Sources of job opportunities
Now that you are clear on what you really want to do with your career, and have a sense of purpose, here are a number of things you might want to consider when deciding where and how to find that elusive ‘ideal work’. Firstly, does it have to be your ideal location: are you willing/able to relocate? Major finance and insurance companies tend to be located in London at the present. If you need to commute then what is the longest commute you’re willing to take? And can you rely on public transport to get you to work? Do you prefer rural work? What about a Hebridean island? Don’t rule anything out until you’ve considered it carefully.
Secondly, how much do you need to earn? That will depend on your personal and family circumstances as well as the level of your ambition. There’s plenty of information available to help you to find out what the average earnings levels are in your preferred field, but travel costs or additional family commitments can eat up a new salary very quickly.
Thirdly, think about the hours of work – do you want to work full time, part time, flexibly, job-share? All of these will have an impact on where and how you start to look for work.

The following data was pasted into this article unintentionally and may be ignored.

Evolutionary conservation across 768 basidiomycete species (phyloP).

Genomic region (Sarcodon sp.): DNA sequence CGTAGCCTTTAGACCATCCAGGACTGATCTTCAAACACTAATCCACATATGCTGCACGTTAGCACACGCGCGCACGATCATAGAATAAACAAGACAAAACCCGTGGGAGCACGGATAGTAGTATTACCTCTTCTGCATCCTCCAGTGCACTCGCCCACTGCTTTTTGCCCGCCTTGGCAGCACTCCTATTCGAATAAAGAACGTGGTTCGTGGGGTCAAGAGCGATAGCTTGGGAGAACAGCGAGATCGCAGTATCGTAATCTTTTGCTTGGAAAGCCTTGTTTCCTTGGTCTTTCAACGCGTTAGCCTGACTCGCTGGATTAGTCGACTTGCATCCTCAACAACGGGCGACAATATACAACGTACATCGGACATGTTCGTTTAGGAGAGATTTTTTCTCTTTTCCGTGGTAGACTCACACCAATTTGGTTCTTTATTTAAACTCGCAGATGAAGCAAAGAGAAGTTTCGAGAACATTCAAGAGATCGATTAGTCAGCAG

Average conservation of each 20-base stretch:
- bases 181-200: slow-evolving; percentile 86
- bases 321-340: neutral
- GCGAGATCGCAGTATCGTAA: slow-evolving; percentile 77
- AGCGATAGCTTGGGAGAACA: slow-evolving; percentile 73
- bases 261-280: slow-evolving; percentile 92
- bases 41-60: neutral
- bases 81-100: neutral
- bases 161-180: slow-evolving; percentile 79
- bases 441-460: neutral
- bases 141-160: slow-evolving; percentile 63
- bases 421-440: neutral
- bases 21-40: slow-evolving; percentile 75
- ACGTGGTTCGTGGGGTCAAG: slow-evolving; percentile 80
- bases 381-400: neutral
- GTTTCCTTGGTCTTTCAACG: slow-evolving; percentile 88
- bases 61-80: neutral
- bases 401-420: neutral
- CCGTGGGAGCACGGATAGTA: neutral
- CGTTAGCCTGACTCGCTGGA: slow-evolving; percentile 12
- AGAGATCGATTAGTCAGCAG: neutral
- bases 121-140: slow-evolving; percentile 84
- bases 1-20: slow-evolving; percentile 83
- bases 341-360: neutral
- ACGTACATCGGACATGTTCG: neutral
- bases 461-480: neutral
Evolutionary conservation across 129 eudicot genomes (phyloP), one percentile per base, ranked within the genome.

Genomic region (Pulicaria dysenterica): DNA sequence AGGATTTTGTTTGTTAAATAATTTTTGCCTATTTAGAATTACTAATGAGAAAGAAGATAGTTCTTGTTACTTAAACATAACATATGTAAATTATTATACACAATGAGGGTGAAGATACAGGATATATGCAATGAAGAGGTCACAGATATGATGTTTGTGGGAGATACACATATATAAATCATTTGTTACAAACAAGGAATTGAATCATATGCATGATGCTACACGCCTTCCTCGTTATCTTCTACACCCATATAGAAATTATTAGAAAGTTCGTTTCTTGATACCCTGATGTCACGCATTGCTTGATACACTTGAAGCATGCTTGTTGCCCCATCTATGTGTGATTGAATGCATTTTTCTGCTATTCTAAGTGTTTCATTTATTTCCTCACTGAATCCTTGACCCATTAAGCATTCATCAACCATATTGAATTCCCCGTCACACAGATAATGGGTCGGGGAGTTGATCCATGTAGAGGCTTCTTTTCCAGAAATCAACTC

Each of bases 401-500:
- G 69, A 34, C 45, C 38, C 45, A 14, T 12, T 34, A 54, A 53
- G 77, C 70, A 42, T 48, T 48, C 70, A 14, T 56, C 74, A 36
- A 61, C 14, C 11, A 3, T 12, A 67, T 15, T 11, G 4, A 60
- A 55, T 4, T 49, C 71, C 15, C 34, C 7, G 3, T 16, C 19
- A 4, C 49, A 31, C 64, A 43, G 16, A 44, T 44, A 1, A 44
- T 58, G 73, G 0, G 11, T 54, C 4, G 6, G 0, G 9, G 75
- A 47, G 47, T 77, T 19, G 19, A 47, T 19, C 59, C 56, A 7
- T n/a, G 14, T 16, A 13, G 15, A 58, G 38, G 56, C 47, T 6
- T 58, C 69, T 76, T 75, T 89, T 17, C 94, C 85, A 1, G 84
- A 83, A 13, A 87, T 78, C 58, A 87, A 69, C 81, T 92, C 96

If you are unemployed or faced with the prospect of losing your current role, there are significant psychological and practical issues that you will face. It is essential that you stay totally focused on the hunt for your next job; here's how.
There are many different ways in which you can go about looking for a new job. Here are some detailed ideas of where to start and how to approach it.
Somewhere between employment and running your own business, freelancing is an option that some people choose as their preferred way of working or as a temporary stop-gap. There are clear advantages but also some very real drawbacks. Would your circumstances and attitude to work make it the right choice for you?
Looking for something different? Return to Finding a New Job.